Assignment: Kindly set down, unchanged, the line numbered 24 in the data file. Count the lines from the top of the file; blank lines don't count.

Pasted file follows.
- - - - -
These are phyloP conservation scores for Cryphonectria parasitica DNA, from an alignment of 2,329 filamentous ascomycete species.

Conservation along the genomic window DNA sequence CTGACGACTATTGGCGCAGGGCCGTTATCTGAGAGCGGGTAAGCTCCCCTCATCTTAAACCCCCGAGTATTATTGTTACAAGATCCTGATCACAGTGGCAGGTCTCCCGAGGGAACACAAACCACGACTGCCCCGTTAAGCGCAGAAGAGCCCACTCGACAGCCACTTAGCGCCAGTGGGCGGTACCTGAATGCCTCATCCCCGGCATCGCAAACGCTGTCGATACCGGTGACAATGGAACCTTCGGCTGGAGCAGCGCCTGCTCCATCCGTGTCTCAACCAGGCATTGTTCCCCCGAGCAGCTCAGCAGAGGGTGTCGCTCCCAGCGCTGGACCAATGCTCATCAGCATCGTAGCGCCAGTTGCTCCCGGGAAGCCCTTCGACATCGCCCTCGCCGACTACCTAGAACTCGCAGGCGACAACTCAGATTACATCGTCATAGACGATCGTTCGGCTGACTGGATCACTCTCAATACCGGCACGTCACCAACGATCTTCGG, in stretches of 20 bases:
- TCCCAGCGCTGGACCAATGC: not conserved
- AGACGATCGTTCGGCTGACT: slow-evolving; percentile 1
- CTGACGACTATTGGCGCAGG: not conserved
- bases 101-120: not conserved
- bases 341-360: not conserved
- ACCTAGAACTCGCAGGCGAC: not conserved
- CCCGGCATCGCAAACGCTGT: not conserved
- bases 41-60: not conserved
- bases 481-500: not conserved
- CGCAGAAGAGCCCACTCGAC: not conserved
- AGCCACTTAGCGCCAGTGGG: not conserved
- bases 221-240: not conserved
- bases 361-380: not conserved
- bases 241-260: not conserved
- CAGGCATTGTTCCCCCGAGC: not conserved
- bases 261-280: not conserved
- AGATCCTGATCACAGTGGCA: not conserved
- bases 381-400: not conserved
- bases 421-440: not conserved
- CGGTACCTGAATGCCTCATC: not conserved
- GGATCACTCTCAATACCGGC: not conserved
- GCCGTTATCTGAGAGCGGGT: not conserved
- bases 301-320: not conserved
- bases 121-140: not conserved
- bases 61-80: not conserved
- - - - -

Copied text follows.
- GCCGTTATCTGAGAGCGGGT: not conserved